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Friday, November 29, 2002

Too Much Heavy Lifting Why must the British government try to coerce arts organizations who want funding? The arts get attached to education, to multiculturalism, to every social good of the moment. "There is a feeling across the performing arts that subsidised companies have been drained of vital energies during the Blair years - or, at the very least, have been distracted from their core function of creating art. A resentment has crept in. Many performers don't want to be educators." London Evening Standard 11/26/02

Wednesday, November 27, 2002

Closing The Borders On Culture The US's new visa controls are keeping many international artists from appearing in the country. "The long-term effects of the visa delays already are being felt. In addition to fewer U.S. concerts featuring artists from countries on the State Department's terrorism watch list (which includes Cuba, Iran, Iraq, Syria, Algeria, Morocco and Sudan), fewer albums from those artists will be released in the United States because record companies can't count on performances to publicize the artists' new songs. "The impact of this crisis will show up two to three years from now. This crisis will have a long- term impact on the music world and cultural exchange marketplace." San Francisco Chronicle 11/26/02

New York's Growing Arts Development A study of the arts in New York says activity is expanding rapidly, and not just in traditional arts districts. "With an astonishing 52% growth rate over the past nine years, New York's cultural industry is responsible for more than 150,000 jobs. While analysts foresee continued slow or flat employment growth for financial services, they predict the creative economy will continue growing, almost across the board." Backstage 11/26/02

Hawaii - Returning Art To The Classroom In the 1980s, Hawaii, like most American states, saw its school curriculum stripped of arts education. But recently a series of new initiatives has found the teaching of creativity returning to the classroom. Honolulu Advertiser 11/15/02

Tuesday, November 26, 2002

Not To Take Offense, But... The Australia Council releases a set of guidelines for artists in "dealing with indigenous communities". The intent of the guidelines is to "encourage greater respect and understanding among the arts industry in working with indigenous communities" But one section "asks artists to consider how their work will affect the indigenous group on which it is based, whether it 'empowers' indigenous people or whether it reinforces negative stereotypes." Is this a reasonable (or wise) request? "How do you judge whether a work empowers or not? And one person's negative stereotype is another's attempt to tackle a tough subject." Sydney Morning Herald 11/26/02

Freedom To Create Is freedom of expression in the arts at more risk now than in the past? A conference organized by the National Arts Journalism Program debated the issue last week in New York. "Copyright is stronger than ever, which experts say will plunge us into the Dark Ages. Copyright is weaker than ever, which experts say will plunge us into the Dark Ages. The confusing thing is that both statements happen to be true." The New York Times 11/26/02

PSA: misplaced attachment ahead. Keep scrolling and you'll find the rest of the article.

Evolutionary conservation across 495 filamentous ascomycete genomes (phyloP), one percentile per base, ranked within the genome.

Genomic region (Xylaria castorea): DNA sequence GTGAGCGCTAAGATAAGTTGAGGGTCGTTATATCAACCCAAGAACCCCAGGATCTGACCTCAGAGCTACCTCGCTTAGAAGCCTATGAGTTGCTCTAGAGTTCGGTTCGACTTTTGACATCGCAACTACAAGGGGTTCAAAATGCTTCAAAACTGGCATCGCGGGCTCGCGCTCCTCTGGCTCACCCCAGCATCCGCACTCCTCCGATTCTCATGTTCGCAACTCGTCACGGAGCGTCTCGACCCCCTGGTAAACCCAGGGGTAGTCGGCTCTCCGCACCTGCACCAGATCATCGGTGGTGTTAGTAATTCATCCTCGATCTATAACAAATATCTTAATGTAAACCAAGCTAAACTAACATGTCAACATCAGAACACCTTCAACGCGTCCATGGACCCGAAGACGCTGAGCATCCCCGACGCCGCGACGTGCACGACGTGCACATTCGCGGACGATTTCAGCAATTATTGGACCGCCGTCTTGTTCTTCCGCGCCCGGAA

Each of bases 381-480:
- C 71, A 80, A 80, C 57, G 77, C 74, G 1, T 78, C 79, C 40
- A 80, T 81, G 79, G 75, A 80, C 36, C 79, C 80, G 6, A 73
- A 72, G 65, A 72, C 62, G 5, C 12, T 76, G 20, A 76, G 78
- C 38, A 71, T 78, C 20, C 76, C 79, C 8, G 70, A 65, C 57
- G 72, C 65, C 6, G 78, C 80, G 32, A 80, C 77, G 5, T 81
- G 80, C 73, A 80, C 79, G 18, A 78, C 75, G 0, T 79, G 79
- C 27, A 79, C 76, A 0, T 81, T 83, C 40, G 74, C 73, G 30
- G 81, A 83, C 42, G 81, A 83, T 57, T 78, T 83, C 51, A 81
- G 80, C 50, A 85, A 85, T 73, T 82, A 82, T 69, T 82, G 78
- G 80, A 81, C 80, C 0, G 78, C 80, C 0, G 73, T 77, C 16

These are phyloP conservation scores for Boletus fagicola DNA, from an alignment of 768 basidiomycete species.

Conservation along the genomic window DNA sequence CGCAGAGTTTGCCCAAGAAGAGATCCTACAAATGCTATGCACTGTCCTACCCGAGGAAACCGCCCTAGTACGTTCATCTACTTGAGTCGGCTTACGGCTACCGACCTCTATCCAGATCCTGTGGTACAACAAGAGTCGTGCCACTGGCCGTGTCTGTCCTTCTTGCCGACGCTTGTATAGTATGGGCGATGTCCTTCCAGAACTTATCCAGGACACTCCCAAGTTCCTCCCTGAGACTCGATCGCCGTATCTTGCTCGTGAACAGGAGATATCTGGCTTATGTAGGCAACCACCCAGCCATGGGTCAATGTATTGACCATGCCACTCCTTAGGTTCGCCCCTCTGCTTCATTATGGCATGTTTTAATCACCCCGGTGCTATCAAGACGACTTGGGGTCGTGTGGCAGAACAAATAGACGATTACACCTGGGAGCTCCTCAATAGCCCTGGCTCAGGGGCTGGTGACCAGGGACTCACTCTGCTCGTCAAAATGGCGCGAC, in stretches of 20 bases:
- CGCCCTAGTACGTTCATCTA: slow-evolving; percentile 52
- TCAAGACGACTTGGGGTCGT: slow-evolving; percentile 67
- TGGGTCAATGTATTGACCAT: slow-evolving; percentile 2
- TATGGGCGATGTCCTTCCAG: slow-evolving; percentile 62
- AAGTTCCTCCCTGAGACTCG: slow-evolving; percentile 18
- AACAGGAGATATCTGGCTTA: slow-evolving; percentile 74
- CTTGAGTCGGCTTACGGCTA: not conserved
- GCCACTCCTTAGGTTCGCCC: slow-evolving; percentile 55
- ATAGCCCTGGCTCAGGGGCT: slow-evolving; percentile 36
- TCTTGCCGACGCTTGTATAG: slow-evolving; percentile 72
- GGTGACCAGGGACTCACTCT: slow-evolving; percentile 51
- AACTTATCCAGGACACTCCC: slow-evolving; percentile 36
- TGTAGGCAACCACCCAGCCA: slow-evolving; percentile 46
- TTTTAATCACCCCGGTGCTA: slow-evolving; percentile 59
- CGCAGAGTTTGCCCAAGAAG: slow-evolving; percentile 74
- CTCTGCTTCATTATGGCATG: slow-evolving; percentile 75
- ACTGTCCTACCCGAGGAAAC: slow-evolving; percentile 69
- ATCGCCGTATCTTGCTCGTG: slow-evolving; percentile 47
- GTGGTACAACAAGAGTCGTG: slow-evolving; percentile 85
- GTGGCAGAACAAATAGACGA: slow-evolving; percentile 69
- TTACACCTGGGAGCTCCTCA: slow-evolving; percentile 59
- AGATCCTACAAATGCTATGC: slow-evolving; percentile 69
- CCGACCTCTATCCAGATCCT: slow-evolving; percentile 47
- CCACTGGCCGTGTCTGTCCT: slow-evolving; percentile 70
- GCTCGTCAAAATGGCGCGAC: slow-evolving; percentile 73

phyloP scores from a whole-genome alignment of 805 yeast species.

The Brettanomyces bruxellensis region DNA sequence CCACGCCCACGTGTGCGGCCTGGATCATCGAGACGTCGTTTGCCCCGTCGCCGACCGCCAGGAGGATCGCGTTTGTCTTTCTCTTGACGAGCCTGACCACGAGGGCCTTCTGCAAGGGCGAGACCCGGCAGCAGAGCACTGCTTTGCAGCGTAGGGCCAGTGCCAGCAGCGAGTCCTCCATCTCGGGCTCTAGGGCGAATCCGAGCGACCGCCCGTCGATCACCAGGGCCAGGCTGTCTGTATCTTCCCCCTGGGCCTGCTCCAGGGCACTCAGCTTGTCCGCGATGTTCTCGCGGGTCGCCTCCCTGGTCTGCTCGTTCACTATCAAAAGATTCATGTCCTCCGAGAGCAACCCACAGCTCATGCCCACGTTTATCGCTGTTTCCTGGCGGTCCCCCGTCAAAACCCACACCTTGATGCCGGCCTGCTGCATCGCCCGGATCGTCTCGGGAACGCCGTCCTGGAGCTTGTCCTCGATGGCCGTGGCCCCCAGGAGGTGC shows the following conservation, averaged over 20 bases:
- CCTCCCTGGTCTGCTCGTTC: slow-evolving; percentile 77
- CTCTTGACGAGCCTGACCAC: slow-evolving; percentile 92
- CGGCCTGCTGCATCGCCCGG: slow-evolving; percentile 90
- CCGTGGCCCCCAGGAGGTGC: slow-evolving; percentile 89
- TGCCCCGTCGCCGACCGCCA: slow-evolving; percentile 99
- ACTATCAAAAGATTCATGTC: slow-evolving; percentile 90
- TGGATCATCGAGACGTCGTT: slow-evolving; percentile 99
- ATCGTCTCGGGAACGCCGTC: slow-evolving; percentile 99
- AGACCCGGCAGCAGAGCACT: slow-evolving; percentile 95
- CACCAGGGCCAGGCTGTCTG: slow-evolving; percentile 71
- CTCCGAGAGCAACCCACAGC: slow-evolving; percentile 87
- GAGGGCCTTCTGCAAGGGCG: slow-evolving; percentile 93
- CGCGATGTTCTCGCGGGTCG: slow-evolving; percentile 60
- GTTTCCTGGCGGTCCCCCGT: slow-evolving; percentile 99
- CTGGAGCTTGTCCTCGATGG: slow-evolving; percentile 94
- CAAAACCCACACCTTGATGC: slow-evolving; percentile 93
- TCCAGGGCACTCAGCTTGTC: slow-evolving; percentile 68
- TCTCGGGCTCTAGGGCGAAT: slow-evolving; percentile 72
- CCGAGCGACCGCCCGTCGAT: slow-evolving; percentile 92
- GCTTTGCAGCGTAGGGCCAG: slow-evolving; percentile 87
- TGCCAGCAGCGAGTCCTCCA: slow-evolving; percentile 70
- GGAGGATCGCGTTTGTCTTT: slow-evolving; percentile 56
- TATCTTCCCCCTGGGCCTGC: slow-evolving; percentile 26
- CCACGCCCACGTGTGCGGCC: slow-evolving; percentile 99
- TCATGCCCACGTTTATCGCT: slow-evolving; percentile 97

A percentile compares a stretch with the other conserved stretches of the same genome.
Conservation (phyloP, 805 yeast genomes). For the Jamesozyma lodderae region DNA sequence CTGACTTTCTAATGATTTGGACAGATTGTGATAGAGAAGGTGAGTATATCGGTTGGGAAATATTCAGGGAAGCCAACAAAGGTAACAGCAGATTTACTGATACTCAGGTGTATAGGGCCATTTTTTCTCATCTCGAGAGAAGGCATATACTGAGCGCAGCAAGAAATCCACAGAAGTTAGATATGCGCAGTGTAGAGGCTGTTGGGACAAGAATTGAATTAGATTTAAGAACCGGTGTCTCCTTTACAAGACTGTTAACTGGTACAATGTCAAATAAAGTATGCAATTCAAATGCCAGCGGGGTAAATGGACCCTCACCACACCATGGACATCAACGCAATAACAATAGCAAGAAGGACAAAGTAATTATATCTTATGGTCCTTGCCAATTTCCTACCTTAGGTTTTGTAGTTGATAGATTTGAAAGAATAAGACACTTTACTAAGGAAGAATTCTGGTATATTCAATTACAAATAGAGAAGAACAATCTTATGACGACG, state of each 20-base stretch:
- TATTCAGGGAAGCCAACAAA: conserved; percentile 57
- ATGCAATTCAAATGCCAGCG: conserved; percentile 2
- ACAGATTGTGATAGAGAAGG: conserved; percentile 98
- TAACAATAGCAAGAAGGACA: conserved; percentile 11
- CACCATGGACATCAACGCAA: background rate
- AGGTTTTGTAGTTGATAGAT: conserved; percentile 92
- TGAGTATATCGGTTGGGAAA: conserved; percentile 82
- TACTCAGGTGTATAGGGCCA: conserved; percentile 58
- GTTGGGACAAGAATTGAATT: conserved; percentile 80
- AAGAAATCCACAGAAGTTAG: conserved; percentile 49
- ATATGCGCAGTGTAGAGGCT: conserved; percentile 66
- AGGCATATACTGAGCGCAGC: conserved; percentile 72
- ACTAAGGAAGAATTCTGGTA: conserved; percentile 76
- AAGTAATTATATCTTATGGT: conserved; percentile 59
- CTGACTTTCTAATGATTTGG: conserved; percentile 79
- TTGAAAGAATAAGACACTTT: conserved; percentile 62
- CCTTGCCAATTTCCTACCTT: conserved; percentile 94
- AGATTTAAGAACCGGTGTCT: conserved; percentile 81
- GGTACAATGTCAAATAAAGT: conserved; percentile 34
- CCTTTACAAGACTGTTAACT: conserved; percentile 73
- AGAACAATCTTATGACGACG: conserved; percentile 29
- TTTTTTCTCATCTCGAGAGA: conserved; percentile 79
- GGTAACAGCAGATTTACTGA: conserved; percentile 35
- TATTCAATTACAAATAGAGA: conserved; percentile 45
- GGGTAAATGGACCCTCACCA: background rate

• Do Students Have The Freedom To Express? Last year, a student in a San Jose high school showed a violent poem he had written to another student, who was so scared she reported him. He ended up being expelled and spending time in juvenile hall, though he hadn't commited violence himself. Is student speech protected? "While there are no concrete statistics, students increasingly face a range of punishments for threats as school administrators take a closer look at conduct that could presage violence." San Jose Mercury-News 11/25/02

Imagineering Without Imagination (Or $) Disney built its name on the imagination and investment of creative "Imagineers" who succeeded in capturing the imaginations of visitors of all ages. But as the Disney stock price sinks and revenues slip, the company is slashing at that all important R&D that made it famous. "Disney is in a bear trap right now. They're incredibly investment-averse. But the problem is, if you don't fund the Imagineers to constantly come up with something new, you lose a big piece of what the brand means — which is that you go to the Disney parks to see stuff you can't see anywhere else." Wired 11/25/02

Monday, November 25, 2002

Art Matters Does art matter? "I know there is a sneaking feeling, even among art lovers, that art is a luxury. While pictures, books, music and theatre are not quite handmade luggage or perfume, most people would not admit that art is essential. The endless rows over funding centre on an insecurity about the role of art in society. Nobody doubts that hospitals and schools must be paid for by all of us. Modern art has become a media circus; a money-driven, prize-hungry extravaganza, dependent on marketing and spin, which may leave the public with a few extra names it recognises, but that makes everyone cynical about the product." The Guardian (UK) 11/25/02